The only place I’ve worked that was “good” instead of “treats people poorly but where else are they going to go” was a small, boutique financial company.
Small companies that are randomly led by non-dummies are the best, but are exceedingly rare. Out of the vast majority comprising the other stuff, it’s mostly all so miserable that you’re doing yourself a favor to skip it unless the pay is some dramatic increase for you or you otherwise have some emergency requiring you to take some job.
(And yeah, the pay makes a difference. Not a lot of places where you can make a few hundred thousand dollars a year.)
(I’m making a distinction between the idea that a job “is fine” where one “is happy” merely because the culture is at least not worse than elsewhere while the pay is better vs actually feeling positively about one’s company’s culture and corporate behavior.
For example, my friends who work at Facebook are “happy” with their jobs, mostly because of pay and because they know if they switch to other companies, politics, corporate misbehavior, etc., will just continue. But these same people tell me frequently how sad, upset, soulless, disappointed they regularly feel because of their employer.
That feeling I think is extremely widespread in tech, almost all employers. That’s the only part in my viewpoint that matters for whether someone “is happy” at their job, and it’s that type of bad culture I think can be easily flagged by little stuff, like bad whiteboard interviews.)
Nobody has any idea what’s going on; nobody has clarity. And when someone does have clarity, middle management is only interested if they can set it up like a battery to harvest credit from. If they can’t, their incentives are usually more aligned with intentionally abusing process to “manage out” innovative people.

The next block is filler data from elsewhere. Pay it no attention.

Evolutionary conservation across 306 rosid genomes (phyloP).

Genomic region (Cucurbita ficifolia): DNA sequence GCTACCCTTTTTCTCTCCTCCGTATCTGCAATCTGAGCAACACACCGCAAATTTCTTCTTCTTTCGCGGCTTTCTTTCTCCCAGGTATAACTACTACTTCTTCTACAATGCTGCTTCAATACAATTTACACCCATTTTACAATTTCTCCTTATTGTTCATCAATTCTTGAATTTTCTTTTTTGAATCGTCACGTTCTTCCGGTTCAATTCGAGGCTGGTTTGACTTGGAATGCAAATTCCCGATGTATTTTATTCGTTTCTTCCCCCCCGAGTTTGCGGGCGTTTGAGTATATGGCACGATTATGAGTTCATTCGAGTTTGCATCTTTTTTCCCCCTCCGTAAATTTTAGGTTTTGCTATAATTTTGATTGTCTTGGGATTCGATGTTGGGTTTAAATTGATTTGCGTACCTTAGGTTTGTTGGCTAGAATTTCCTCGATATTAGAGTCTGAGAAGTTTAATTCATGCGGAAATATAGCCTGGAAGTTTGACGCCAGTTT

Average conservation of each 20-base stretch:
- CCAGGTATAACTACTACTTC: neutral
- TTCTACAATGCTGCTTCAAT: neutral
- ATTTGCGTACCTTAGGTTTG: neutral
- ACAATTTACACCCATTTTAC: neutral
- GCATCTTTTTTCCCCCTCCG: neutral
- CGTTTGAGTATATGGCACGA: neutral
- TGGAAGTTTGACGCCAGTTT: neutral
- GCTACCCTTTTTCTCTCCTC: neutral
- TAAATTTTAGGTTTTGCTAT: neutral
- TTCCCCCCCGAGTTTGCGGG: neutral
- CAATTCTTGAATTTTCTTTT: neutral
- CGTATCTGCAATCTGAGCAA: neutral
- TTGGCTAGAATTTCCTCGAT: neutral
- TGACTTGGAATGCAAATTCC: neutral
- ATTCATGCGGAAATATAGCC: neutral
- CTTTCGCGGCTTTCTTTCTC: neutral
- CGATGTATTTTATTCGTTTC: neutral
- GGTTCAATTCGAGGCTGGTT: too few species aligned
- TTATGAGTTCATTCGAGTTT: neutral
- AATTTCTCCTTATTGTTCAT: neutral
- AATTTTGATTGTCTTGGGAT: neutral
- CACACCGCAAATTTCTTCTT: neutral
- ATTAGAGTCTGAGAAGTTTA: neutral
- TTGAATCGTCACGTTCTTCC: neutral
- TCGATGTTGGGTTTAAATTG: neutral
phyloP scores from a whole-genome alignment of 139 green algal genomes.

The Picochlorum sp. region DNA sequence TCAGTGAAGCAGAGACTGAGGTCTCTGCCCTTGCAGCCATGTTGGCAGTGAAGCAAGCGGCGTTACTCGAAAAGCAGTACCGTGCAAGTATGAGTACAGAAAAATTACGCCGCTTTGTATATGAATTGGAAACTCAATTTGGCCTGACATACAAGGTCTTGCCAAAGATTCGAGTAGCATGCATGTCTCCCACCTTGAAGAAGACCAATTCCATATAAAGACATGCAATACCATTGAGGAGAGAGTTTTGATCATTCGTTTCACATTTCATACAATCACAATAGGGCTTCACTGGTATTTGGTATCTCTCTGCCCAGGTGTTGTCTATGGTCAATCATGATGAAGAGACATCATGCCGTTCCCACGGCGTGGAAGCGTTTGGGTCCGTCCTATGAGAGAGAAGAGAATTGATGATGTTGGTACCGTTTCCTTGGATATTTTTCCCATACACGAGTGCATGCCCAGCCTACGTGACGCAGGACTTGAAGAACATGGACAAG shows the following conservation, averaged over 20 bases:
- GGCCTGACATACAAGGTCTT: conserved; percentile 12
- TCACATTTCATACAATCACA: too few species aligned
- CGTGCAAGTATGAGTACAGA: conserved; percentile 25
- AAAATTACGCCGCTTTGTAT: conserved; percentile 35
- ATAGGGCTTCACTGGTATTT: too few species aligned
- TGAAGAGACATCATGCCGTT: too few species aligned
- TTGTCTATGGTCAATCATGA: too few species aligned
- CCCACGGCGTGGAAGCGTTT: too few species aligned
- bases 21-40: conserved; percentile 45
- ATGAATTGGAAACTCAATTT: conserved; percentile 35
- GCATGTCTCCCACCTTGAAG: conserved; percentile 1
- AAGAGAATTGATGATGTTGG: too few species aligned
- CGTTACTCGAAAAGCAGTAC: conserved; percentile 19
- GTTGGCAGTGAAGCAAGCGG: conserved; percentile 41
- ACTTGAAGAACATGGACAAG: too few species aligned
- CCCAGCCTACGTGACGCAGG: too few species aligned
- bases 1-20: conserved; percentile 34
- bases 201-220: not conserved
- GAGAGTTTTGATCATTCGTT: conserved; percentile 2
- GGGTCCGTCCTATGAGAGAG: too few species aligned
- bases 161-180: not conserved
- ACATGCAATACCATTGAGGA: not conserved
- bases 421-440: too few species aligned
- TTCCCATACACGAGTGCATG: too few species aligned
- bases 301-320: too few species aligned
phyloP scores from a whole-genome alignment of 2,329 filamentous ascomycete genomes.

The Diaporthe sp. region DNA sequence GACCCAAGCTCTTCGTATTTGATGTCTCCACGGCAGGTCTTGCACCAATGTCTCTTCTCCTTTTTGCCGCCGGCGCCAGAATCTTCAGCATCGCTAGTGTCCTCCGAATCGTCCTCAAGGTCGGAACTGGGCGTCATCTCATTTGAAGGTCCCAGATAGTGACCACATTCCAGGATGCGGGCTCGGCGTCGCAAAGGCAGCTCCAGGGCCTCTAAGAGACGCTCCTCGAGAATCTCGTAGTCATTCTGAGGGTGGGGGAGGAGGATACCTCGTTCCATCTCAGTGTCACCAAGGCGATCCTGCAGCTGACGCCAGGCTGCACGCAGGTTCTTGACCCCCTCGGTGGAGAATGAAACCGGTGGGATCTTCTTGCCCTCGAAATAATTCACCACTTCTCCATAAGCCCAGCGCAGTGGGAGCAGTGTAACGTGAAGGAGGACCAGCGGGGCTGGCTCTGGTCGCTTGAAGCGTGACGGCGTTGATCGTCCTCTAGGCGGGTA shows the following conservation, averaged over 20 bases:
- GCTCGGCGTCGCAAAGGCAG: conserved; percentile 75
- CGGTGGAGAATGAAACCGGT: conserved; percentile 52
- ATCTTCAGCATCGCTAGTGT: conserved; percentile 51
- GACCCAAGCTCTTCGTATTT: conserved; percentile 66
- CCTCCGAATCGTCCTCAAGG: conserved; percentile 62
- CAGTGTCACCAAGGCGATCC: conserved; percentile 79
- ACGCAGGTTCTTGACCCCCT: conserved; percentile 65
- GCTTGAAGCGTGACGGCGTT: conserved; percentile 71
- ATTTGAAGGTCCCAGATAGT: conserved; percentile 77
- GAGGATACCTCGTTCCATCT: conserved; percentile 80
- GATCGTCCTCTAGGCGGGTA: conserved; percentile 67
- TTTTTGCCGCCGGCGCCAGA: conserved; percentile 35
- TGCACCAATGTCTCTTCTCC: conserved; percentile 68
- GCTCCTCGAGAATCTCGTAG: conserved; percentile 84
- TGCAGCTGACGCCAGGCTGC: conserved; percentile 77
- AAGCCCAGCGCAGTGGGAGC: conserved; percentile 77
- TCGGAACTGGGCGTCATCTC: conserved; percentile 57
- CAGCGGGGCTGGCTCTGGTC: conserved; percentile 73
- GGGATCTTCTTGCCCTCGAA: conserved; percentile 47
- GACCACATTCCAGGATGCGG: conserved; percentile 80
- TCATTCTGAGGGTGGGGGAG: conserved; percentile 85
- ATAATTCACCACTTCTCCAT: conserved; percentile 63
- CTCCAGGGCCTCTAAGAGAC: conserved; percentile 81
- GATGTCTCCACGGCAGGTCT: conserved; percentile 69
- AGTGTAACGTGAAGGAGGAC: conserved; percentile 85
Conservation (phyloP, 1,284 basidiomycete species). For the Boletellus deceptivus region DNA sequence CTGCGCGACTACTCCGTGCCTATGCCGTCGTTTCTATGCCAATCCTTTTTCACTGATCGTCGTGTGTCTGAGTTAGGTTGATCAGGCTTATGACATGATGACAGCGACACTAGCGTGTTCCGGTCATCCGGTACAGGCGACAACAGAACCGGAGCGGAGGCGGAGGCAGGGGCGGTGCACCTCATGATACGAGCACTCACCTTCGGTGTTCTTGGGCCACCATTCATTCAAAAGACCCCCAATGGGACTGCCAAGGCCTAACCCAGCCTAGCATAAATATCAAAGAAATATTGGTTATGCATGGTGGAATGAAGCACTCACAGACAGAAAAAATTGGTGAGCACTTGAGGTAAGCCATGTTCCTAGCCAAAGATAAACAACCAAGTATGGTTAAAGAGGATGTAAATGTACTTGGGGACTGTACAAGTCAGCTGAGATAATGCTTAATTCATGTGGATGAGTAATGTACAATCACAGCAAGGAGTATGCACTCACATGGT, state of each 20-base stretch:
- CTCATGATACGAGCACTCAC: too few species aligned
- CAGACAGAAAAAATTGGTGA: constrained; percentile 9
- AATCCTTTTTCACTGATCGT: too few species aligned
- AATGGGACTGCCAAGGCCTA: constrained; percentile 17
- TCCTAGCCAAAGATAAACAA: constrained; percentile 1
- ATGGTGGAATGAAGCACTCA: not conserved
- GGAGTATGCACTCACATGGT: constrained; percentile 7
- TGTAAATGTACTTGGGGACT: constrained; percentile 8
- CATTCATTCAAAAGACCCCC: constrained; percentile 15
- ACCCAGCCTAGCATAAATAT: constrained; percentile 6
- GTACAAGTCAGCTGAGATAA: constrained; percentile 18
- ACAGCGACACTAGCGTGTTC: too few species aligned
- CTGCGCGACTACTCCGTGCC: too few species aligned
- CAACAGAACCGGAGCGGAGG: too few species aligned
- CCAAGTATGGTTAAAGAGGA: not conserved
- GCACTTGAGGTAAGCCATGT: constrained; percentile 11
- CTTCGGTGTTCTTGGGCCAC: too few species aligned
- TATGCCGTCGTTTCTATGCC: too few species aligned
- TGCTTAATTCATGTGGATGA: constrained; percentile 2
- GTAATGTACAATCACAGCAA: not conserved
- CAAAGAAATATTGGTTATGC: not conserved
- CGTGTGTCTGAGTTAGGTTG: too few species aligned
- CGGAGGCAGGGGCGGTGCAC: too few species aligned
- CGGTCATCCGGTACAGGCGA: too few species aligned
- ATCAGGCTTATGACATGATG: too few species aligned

the one thing i'd add is that i do take particularly thoughtful / empathetic interview processes, interviewers who actually know and understand the question (rarer than you'd think), etc. as a fairly strong signal, as those sorts of things don't just happen by chance-- they are the byproduct of a culture of thoughtfulness (and thoughtful people tend to be thoughtful about most things).
Ya I did not get that job lol.
Also, generally, if I'm whiteboarding in front of my coworkers/team/etc. I'm discussing something I've thought about for more than the few moments I have to digest the question while standing at the board during an interview.
> Can we assume I know how to do argument checking?
I would probably question you at some point about a particular value of an argument and almost all candidates will get points for thinking out load that of course a NULL would get it crashing and that a simple check could stop it. Then it leads to discussion about how it should be handled. Sometimes a NULL means the program should cast an exception, other times it should just return without any side effect.
IMO the hate for whiteboard questions is really a symptom of poor interview technique.
Granted, I will give you that optimized code has definitely been important. One of those interviews even had me use a bit array (at least I think it was that) to efficiently a store a list of booleans but at least they gave me the relevant function calls to use an already implemented one.
Right. And a competency based interview goes better if you have a perfect example for every question. But it isn't an auto-fail if some of your answers are mediocre
Personally though - I'd rather hire someone who is able to properly communicate their thought process over an imperfect solution, than someone who was unable to discuss/explain the perfect solution they scrawled down.
When I give interviews candidates often say they don't remember some API. I tell them I don't care and they should make something up and I'll figure out what they are doing from context. The only time this burns candidates is when they clearly don't understand an ADT well enough to give it a sane interface.